Savchenko’s unswervingly personal approach to almost everything intermingles with a very uncommon feature: his honesty. Even his bourgeois side pops up as if it could not be otherwise. Some critics, Ukrainian and non-Ukrainian, have compared him to a grown-up, playful child, I think, because of that combination of traits. And though in my view the comparison, or rather the cliché, is not entirely correct –he is, after all, one of the most mature and even serious human beings I have met in my lifetime-, it strikes a chord. One of the reasons he works and re-works a single canvas over a period of years, with the orderly patience of the experienced craftsman, might lie precisely in that fact.
Along with these attributes comes a ravaging and humbling curiosity, which derives, I suspect, from an unquenchable thirst for life, especially inner life. And I say this because this outgoing and notably sociable man is also one of the most introverted people I have ever known. He does not understand life (who does?), but wrestles with it in a very particular way, like some sort of furious, lustful monk, attacking it from all flanks, offering his visual eloquence as a tribute to the great silence that encircles him (and all of us). Devoid of any complexes, eager to interact, Serhiy works in a variety of different methods, styles, materials, and sizes; he is a parttime photographer; a part-time video artist, an engraver of talent, but above all, he remains at heart a painter.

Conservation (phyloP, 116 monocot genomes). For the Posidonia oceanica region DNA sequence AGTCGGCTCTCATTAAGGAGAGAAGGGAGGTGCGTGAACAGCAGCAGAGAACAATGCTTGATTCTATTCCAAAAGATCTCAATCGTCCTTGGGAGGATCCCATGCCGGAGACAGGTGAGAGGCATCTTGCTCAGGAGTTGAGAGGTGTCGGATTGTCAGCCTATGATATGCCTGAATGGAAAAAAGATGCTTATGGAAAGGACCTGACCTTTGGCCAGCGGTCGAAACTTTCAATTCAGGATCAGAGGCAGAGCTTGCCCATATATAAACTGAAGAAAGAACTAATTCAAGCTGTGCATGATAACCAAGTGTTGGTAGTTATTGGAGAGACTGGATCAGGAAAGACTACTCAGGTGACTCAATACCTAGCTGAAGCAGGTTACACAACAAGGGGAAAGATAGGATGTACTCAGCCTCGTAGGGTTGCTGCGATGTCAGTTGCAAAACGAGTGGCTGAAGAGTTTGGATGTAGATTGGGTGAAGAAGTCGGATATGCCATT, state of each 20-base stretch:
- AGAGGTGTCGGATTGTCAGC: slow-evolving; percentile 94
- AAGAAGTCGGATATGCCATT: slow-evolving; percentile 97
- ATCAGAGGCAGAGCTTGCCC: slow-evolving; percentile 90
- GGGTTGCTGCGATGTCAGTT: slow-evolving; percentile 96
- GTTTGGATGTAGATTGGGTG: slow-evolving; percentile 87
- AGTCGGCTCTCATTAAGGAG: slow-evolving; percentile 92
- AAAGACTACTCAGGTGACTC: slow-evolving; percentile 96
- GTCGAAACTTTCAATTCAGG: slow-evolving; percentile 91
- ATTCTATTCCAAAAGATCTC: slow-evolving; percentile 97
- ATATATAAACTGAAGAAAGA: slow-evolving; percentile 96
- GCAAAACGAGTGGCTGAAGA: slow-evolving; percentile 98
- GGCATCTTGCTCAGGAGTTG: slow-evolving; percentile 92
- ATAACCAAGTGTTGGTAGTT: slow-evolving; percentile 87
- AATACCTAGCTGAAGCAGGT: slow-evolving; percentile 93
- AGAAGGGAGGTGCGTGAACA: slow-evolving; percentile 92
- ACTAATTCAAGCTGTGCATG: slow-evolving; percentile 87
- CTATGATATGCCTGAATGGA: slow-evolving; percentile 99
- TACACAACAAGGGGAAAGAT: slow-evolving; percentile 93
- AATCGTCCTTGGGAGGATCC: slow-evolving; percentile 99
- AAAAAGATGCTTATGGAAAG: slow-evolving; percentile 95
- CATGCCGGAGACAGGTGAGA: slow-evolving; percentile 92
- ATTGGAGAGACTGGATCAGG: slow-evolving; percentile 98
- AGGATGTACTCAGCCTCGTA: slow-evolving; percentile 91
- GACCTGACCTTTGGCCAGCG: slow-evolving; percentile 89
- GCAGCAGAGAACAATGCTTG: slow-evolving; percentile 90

On account of everything said thus far, it comes as no surprise that his work is prolific to the extreme, in what regards not just the numbers but more critically the many paths he has undertaken. Savchenko’s oeuvres do not just range easily from the abstract to the figurative and all the way back, but rejoice in the many possibilities offered in-between; and yet, in spite of it, there seems to exist a basic need to leave an “expressionist” trace of himself at the core of all of his paintings, like a reactionary cry of allegiance to his own self.
Savchenko needs the painting to finally show itself, and will not tire until the true colors of it, so to speak, decide to come to daylight. But such hardheadedness happens to be a byproduct of sincerity, not obsession.
In Brassaï’s Conversations with Picasso, the master remarked casually to the Hungarian photographer: “one does not delimit nature, one does not copy it either; one allows imagined objects to take on real appear
.1 ances” Or, as Klee put it: “art does not reproduce the visible; rather it makes visible”.